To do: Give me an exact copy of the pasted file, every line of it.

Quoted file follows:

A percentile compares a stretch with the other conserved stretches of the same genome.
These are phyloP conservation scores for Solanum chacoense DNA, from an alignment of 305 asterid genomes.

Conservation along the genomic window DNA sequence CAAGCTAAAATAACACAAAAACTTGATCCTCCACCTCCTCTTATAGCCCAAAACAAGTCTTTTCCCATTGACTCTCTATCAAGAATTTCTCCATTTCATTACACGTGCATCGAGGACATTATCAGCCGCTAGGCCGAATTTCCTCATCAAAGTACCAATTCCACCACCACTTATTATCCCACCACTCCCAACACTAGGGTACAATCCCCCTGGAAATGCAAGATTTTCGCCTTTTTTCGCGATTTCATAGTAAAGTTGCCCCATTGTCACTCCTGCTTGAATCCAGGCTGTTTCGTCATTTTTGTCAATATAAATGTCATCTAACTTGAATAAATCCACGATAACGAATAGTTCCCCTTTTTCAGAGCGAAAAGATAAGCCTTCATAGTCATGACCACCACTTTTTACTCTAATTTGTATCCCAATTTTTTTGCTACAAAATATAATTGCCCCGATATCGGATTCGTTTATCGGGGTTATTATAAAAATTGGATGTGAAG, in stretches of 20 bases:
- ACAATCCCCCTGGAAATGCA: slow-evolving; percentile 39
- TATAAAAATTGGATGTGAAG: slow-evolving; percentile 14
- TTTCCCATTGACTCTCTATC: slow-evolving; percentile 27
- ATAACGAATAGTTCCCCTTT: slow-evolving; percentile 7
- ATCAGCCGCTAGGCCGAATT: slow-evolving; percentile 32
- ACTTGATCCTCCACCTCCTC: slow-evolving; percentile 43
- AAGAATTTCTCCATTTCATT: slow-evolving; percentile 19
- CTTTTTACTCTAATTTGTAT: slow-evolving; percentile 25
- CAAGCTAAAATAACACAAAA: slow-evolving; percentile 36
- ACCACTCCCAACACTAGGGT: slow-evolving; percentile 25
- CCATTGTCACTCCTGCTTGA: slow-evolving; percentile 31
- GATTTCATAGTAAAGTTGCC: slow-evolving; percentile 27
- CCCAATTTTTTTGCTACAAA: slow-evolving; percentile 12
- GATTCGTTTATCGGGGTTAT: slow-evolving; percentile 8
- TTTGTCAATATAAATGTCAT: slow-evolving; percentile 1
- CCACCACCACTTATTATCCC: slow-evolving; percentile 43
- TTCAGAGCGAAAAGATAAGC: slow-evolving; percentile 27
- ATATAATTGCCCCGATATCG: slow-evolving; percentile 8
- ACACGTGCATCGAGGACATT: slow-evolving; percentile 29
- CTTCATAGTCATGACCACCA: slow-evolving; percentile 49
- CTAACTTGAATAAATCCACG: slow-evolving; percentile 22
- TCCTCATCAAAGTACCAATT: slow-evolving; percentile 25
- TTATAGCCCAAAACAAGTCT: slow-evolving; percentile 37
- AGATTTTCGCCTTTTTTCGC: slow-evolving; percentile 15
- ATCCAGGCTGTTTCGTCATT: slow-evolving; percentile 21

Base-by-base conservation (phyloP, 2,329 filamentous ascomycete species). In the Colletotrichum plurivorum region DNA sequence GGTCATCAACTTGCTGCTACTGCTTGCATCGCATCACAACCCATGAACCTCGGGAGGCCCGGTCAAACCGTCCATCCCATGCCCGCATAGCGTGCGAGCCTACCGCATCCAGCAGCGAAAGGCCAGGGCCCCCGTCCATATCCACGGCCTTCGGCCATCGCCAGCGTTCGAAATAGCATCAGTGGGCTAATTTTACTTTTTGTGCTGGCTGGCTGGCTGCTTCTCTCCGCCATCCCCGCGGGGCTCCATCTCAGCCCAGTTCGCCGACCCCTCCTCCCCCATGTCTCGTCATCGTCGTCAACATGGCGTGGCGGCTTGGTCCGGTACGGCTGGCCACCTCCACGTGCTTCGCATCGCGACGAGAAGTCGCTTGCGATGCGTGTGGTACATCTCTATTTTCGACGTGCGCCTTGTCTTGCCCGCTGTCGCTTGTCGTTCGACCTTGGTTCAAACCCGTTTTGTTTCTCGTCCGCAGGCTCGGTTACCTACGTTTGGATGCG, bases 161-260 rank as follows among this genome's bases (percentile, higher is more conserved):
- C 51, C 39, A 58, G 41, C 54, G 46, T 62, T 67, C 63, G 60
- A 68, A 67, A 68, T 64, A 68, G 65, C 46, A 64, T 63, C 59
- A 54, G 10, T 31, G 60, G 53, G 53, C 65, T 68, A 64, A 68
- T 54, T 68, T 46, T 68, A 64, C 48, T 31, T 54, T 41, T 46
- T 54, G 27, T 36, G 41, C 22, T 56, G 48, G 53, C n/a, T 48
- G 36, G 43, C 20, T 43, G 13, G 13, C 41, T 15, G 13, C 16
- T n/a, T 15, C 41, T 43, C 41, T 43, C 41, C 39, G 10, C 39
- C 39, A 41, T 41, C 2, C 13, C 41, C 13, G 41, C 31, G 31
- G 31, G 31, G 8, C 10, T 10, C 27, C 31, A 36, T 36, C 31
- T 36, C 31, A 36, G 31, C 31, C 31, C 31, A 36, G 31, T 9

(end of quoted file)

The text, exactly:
A percentile compares a stretch with the other conserved stretches of the same genome.
These are phyloP conservation scores for Solanum chacoense DNA, from an alignment of 305 asterid genomes.

Conservation along the genomic window DNA sequence CAAGCTAAAATAACACAAAAACTTGATCCTCCACCTCCTCTTATAGCCCAAAACAAGTCTTTTCCCATTGACTCTCTATCAAGAATTTCTCCATTTCATTACACGTGCATCGAGGACATTATCAGCCGCTAGGCCGAATTTCCTCATCAAAGTACCAATTCCACCACCACTTATTATCCCACCACTCCCAACACTAGGGTACAATCCCCCTGGAAATGCAAGATTTTCGCCTTTTTTCGCGATTTCATAGTAAAGTTGCCCCATTGTCACTCCTGCTTGAATCCAGGCTGTTTCGTCATTTTTGTCAATATAAATGTCATCTAACTTGAATAAATCCACGATAACGAATAGTTCCCCTTTTTCAGAGCGAAAAGATAAGCCTTCATAGTCATGACCACCACTTTTTACTCTAATTTGTATCCCAATTTTTTTGCTACAAAATATAATTGCCCCGATATCGGATTCGTTTATCGGGGTTATTATAAAAATTGGATGTGAAG, in stretches of 20 bases:
- ACAATCCCCCTGGAAATGCA: slow-evolving; percentile 39
- TATAAAAATTGGATGTGAAG: slow-evolving; percentile 14
- TTTCCCATTGACTCTCTATC: slow-evolving; percentile 27
- ATAACGAATAGTTCCCCTTT: slow-evolving; percentile 7
- ATCAGCCGCTAGGCCGAATT: slow-evolving; percentile 32
- ACTTGATCCTCCACCTCCTC: slow-evolving; percentile 43
- AAGAATTTCTCCATTTCATT: slow-evolving; percentile 19
- CTTTTTACTCTAATTTGTAT: slow-evolving; percentile 25
- CAAGCTAAAATAACACAAAA: slow-evolving; percentile 36
- ACCACTCCCAACACTAGGGT: slow-evolving; percentile 25
- CCATTGTCACTCCTGCTTGA: slow-evolving; percentile 31
- GATTTCATAGTAAAGTTGCC: slow-evolving; percentile 27
- CCCAATTTTTTTGCTACAAA: slow-evolving; percentile 12
- GATTCGTTTATCGGGGTTAT: slow-evolving; percentile 8
- TTTGTCAATATAAATGTCAT: slow-evolving; percentile 1
- CCACCACCACTTATTATCCC: slow-evolving; percentile 43
- TTCAGAGCGAAAAGATAAGC: slow-evolving; percentile 27
- ATATAATTGCCCCGATATCG: slow-evolving; percentile 8
- ACACGTGCATCGAGGACATT: slow-evolving; percentile 29
- CTTCATAGTCATGACCACCA: slow-evolving; percentile 49
- CTAACTTGAATAAATCCACG: slow-evolving; percentile 22
- TCCTCATCAAAGTACCAATT: slow-evolving; percentile 25
- TTATAGCCCAAAACAAGTCT: slow-evolving; percentile 37
- AGATTTTCGCCTTTTTTCGC: slow-evolving; percentile 15
- ATCCAGGCTGTTTCGTCATT: slow-evolving; percentile 21

Base-by-base conservation (phyloP, 2,329 filamentous ascomycete species). In the Colletotrichum plurivorum region DNA sequence GGTCATCAACTTGCTGCTACTGCTTGCATCGCATCACAACCCATGAACCTCGGGAGGCCCGGTCAAACCGTCCATCCCATGCCCGCATAGCGTGCGAGCCTACCGCATCCAGCAGCGAAAGGCCAGGGCCCCCGTCCATATCCACGGCCTTCGGCCATCGCCAGCGTTCGAAATAGCATCAGTGGGCTAATTTTACTTTTTGTGCTGGCTGGCTGGCTGCTTCTCTCCGCCATCCCCGCGGGGCTCCATCTCAGCCCAGTTCGCCGACCCCTCCTCCCCCATGTCTCGTCATCGTCGTCAACATGGCGTGGCGGCTTGGTCCGGTACGGCTGGCCACCTCCACGTGCTTCGCATCGCGACGAGAAGTCGCTTGCGATGCGTGTGGTACATCTCTATTTTCGACGTGCGCCTTGTCTTGCCCGCTGTCGCTTGTCGTTCGACCTTGGTTCAAACCCGTTTTGTTTCTCGTCCGCAGGCTCGGTTACCTACGTTTGGATGCG, bases 161-260 rank as follows among this genome's bases (percentile, higher is more conserved):
- C 51, C 39, A 58, G 41, C 54, G 46, T 62, T 67, C 63, G 60
- A 68, A 67, A 68, T 64, A 68, G 65, C 46, A 64, T 63, C 59
- A 54, G 10, T 31, G 60, G 53, G 53, C 65, T 68, A 64, A 68
- T 54, T 68, T 46, T 68, A 64, C 48, T 31, T 54, T 41, T 46
- T 54, G 27, T 36, G 41, C 22, T 56, G 48, G 53, C n/a, T 48
- G 36, G 43, C 20, T 43, G 13, G 13, C 41, T 15, G 13, C 16
- T n/a, T 15, C 41, T 43, C 41, T 43, C 41, C 39, G 10, C 39
- C 39, A 41, T 41, C 2, C 13, C 41, C 13, G 41, C 31, G 31
- G 31, G 31, G 8, C 10, T 10, C 27, C 31, A 36, T 36, C 31
- T 36, C 31, A 36, G 31, C 31, C 31, C 31, A 36, G 31, T 9